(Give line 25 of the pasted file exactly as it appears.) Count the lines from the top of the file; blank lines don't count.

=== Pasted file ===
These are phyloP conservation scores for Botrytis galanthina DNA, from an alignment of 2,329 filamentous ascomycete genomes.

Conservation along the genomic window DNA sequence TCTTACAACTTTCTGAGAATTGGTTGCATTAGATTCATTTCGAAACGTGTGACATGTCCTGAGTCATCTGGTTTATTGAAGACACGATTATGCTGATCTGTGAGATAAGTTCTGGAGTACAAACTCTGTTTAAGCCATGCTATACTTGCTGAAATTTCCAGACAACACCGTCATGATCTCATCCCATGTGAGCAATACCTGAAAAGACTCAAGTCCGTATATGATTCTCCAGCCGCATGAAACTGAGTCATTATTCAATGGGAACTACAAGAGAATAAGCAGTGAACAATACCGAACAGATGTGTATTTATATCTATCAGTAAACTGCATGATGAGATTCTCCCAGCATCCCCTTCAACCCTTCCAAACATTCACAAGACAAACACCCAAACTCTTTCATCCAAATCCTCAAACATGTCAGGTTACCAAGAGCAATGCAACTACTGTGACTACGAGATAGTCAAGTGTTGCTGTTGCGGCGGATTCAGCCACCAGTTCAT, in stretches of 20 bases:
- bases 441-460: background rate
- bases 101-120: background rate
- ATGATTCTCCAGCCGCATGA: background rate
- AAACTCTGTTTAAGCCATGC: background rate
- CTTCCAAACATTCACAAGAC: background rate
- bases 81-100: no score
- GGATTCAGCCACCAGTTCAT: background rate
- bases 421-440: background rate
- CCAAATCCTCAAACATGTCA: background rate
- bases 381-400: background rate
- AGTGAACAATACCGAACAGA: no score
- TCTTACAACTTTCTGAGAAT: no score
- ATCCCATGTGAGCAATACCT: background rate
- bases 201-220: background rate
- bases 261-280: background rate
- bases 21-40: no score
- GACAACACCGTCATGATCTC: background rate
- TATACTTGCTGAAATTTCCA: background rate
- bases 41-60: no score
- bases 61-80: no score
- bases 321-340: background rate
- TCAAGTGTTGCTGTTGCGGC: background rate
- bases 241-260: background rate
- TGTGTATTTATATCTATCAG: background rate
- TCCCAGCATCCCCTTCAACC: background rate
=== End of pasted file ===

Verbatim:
- bases 241-260: background rate